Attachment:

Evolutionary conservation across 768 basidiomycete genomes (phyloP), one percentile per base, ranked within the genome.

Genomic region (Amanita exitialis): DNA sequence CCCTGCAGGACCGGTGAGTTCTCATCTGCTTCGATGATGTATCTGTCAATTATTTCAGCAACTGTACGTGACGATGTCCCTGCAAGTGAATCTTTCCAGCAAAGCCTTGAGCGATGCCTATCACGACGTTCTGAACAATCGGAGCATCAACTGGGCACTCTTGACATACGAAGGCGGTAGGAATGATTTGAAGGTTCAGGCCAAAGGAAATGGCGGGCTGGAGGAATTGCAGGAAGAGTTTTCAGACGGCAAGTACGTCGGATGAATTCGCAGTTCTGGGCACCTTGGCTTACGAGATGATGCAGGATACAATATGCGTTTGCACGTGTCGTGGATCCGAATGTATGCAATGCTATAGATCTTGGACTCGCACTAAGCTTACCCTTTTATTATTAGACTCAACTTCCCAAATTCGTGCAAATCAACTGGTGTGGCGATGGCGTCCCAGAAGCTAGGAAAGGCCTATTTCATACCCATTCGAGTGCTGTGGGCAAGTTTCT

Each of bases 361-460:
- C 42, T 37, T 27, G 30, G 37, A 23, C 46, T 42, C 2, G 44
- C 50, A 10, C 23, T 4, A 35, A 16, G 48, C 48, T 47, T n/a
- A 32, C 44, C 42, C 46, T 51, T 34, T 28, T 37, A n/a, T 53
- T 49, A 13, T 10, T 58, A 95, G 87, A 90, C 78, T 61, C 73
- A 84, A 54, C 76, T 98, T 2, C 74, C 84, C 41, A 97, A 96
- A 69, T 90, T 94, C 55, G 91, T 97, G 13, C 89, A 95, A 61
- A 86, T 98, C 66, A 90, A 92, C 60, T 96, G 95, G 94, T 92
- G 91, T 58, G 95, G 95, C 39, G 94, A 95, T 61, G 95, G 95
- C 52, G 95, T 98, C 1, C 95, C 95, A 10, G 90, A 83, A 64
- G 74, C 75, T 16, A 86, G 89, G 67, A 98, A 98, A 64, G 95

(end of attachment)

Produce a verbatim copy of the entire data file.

Evolutionary conservation across 768 basidiomycete genomes (phyloP), one percentile per base, ranked within the genome.

Genomic region (Amanita exitialis): DNA sequence CCCTGCAGGACCGGTGAGTTCTCATCTGCTTCGATGATGTATCTGTCAATTATTTCAGCAACTGTACGTGACGATGTCCCTGCAAGTGAATCTTTCCAGCAAAGCCTTGAGCGATGCCTATCACGACGTTCTGAACAATCGGAGCATCAACTGGGCACTCTTGACATACGAAGGCGGTAGGAATGATTTGAAGGTTCAGGCCAAAGGAAATGGCGGGCTGGAGGAATTGCAGGAAGAGTTTTCAGACGGCAAGTACGTCGGATGAATTCGCAGTTCTGGGCACCTTGGCTTACGAGATGATGCAGGATACAATATGCGTTTGCACGTGTCGTGGATCCGAATGTATGCAATGCTATAGATCTTGGACTCGCACTAAGCTTACCCTTTTATTATTAGACTCAACTTCCCAAATTCGTGCAAATCAACTGGTGTGGCGATGGCGTCCCAGAAGCTAGGAAAGGCCTATTTCATACCCATTCGAGTGCTGTGGGCAAGTTTCT

Each of bases 361-460:
- C 42, T 37, T 27, G 30, G 37, A 23, C 46, T 42, C 2, G 44
- C 50, A 10, C 23, T 4, A 35, A 16, G 48, C 48, T 47, T n/a
- A 32, C 44, C 42, C 46, T 51, T 34, T 28, T 37, A n/a, T 53
- T 49, A 13, T 10, T 58, A 95, G 87, A 90, C 78, T 61, C 73
- A 84, A 54, C 76, T 98, T 2, C 74, C 84, C 41, A 97, A 96
- A 69, T 90, T 94, C 55, G 91, T 97, G 13, C 89, A 95, A 61
- A 86, T 98, C 66, A 90, A 92, C 60, T 96, G 95, G 94, T 92
- G 91, T 58, G 95, G 95, C 39, G 94, A 95, T 61, G 95, G 95
- C 52, G 95, T 98, C 1, C 95, C 95, A 10, G 90, A 83, A 64
- G 74, C 75, T 16, A 86, G 89, G 67, A 98, A 98, A 64, G 95